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‘What I Wish Parents Knew’ is a series on issues parents should know, from a private tutor’s perspective.
Andy is working on factoring the expression x2 - 5x + 6. To do this, he knows he has to find two numbers that, when multiplied together give you 6, and when added together give you 5. He reaches for his calculator and tries testing random numbers to find the solution. He quickly gets frustrated and gives up.
Sadly, this scenario is all too common among students nowadays. Calculators have become an unnecessary crutch among students who have a weaker foundation in maths. They are not needed, except for more complicated computations that cannot be done mentally or by hand, and excessively relying on them to solve simple maths problems actually does more harm than good.
This is something I wish parents would understand better. When I see an older student reach for a calculator to find out what 30 x 50 is, that shows they don’t quite understand the most basic ways in which numbers work together. Consequently, it explains why they struggle to do well in maths as the concepts get increasingly difficult.
What parents need to do is to encourage their children to resist the urge to rely on the calculator.
In Singapore, calculators are only allowed in classrooms at the Primary 5 level. Teachers also emphasise that calculators should only be used for calculations that can’t be done mentally, such as for square root and exponential calculations.
Parents need to support this strategy, rather than undermine it. If your child constantly reaches for a calculator, encourage him to try solving it mentally first, if possible. Use these instances to find out where your child’s weak spots are, and help him shore up his basic mathematical literacy. This means understanding the very elemental properties of numbers and operations. Concepts such as the associative, distributive, identity and inverse properties of multiplication.
To go back to the example, a student should recognise that 30 x 50 is actually (3 x 5) x (10 x 10) – at which point, the solution should be obvious.
If your child figures this out on his own without the help of a calculator, he will have a much better chance of gaining a thorough understanding of these basic mathematical building blocks. Through repetitive use, your child will become familiar with basic maths facts, such as the times table.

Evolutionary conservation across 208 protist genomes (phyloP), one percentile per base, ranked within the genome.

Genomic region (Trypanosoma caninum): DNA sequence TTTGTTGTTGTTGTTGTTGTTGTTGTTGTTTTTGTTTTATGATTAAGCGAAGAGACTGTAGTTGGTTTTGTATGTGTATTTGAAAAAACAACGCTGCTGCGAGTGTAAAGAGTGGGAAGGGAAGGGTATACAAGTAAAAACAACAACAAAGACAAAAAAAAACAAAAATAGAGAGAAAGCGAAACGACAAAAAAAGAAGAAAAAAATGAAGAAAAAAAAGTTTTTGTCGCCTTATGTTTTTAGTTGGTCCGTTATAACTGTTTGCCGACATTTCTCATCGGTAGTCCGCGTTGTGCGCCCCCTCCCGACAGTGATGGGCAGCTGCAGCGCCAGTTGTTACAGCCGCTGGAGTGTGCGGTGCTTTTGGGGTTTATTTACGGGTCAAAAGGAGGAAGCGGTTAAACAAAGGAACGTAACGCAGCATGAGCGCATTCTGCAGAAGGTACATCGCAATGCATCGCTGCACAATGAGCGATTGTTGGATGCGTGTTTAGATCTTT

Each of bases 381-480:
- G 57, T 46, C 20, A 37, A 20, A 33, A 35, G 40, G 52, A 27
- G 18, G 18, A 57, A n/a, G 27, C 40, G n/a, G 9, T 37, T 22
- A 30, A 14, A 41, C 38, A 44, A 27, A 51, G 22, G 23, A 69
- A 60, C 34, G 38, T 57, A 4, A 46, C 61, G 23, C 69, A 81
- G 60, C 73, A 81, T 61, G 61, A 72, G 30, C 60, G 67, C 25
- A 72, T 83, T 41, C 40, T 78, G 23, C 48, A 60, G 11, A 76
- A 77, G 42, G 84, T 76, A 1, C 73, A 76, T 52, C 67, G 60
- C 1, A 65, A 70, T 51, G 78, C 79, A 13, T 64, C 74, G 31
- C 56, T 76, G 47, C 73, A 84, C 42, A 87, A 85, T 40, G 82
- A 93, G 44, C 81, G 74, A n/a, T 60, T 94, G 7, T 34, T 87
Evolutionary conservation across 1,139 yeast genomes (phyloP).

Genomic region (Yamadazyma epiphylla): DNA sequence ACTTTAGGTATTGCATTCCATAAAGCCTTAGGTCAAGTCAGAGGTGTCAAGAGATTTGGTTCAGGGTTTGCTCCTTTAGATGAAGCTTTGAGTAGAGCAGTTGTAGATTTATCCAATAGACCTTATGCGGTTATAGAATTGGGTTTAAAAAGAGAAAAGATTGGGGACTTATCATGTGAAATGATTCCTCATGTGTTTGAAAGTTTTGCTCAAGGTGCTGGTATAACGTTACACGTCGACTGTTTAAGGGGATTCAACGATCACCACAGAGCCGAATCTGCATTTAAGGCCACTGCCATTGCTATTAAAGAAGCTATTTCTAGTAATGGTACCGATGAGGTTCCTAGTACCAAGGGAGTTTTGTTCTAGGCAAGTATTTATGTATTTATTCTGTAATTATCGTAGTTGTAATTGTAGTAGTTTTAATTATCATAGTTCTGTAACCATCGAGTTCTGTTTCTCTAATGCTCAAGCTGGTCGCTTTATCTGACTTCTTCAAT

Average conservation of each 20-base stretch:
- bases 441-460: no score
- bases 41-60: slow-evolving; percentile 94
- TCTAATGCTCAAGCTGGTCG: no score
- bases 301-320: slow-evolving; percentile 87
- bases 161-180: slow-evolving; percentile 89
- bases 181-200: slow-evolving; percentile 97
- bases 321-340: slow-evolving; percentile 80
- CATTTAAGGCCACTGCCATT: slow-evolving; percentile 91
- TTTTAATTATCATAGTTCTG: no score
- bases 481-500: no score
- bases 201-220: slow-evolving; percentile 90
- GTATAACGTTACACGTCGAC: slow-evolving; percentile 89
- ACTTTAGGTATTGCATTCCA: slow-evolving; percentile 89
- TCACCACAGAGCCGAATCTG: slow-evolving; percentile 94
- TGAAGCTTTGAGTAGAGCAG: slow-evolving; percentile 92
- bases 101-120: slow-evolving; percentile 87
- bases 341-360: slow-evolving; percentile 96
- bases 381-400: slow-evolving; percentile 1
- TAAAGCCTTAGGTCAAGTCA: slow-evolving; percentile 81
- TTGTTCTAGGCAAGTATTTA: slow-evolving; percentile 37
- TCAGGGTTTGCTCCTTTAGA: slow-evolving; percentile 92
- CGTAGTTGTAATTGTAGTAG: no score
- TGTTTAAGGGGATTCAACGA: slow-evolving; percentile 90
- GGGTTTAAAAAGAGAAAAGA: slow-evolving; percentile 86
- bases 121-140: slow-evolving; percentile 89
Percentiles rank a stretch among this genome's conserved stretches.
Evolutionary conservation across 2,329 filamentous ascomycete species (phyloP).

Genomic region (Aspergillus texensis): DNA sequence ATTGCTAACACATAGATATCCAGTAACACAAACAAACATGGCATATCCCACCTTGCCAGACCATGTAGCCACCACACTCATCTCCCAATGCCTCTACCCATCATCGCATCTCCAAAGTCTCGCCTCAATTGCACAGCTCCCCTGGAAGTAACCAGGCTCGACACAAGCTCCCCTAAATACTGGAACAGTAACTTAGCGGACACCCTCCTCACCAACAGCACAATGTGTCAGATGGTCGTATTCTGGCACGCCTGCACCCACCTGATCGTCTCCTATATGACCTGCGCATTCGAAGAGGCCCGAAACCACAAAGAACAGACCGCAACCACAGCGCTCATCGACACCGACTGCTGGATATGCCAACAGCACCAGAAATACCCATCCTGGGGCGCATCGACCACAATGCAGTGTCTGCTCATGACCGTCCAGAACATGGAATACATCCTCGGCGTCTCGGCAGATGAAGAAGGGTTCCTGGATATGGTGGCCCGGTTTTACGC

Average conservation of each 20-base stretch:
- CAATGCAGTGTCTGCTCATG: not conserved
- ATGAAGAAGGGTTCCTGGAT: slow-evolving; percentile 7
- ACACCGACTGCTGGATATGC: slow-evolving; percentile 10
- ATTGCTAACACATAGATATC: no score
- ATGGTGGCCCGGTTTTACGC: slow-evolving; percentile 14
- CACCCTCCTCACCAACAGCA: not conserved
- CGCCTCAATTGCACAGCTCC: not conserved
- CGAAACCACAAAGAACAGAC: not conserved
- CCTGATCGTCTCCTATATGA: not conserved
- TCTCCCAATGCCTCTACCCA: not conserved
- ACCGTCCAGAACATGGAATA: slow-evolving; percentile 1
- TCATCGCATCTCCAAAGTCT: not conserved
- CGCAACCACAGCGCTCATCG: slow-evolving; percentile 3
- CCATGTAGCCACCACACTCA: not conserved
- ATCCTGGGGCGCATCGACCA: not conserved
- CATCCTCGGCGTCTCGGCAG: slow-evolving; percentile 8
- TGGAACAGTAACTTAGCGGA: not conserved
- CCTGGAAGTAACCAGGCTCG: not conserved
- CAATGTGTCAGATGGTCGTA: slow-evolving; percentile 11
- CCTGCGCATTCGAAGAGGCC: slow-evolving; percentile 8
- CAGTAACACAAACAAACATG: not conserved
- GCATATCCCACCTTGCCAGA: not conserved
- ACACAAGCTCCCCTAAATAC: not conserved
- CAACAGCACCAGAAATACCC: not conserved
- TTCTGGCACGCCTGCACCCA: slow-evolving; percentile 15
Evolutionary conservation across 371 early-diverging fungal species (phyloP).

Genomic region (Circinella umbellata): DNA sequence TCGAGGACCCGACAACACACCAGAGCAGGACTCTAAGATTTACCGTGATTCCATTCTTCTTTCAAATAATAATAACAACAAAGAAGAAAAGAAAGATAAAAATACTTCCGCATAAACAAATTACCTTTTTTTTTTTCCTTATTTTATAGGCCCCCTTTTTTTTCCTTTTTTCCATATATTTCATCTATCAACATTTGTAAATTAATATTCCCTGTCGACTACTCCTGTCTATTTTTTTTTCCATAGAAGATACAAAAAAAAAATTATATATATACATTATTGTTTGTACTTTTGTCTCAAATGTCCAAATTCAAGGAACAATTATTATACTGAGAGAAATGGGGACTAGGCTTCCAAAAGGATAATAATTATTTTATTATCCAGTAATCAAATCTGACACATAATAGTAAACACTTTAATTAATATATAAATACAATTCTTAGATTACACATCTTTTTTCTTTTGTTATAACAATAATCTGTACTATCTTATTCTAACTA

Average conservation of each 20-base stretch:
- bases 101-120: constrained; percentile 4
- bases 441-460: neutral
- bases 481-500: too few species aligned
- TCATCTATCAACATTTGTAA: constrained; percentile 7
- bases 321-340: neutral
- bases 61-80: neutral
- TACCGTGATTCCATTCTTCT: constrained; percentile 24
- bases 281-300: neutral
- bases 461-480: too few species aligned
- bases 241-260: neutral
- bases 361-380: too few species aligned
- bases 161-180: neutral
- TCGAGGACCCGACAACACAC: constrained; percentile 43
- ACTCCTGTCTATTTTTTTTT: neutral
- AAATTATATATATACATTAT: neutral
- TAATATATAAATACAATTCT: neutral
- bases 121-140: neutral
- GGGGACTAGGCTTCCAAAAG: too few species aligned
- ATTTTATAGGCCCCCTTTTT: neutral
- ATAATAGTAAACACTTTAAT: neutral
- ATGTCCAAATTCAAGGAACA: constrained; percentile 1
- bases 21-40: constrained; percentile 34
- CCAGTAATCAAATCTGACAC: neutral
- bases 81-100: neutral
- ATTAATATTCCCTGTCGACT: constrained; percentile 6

This is also a great way to grasp maths facts without resorting to rote memorisation of multiplication tables, which is a tedious and unnecessary way to learn. Instead, encourage your child to work on understanding the properties above. For example, if he knows that 3 x 7 = 21, then figuring out 3 x 8 is easy – after all,
3 x 8
= 3 x (7 + 1)
= (3 x 7) + 3
= 21 + 3
Using the same methods, he can then subtract 3 to find out the answer to 3 x 6. Or add 7 to find out what 4 x 7 is. He will realise that 6 x 7 is just 3 x 7 doubled, or 3 x 14. Do this enough, and you’ll find that your child will easily be able to recall the whole multiplication table.
This familiarity is irreplaceable when your child starts to learn how to manipulate fractions, factor trinomials, or simplify and expand rational expressions. When students like Andy come to me struggling with these concepts, I find that it is almost always because they simply don’t know their times tables, usually because they use a calculator to solve even simple problems.
So, ditch that calculator, as much as possible. You’ll be doing your child a favour in the long run.
Troy Therrien is a maths and science tutor who believes that maths can be, and should be, for everyone. Find out more about him and his tutoring business at www.learncomoxvalley.com.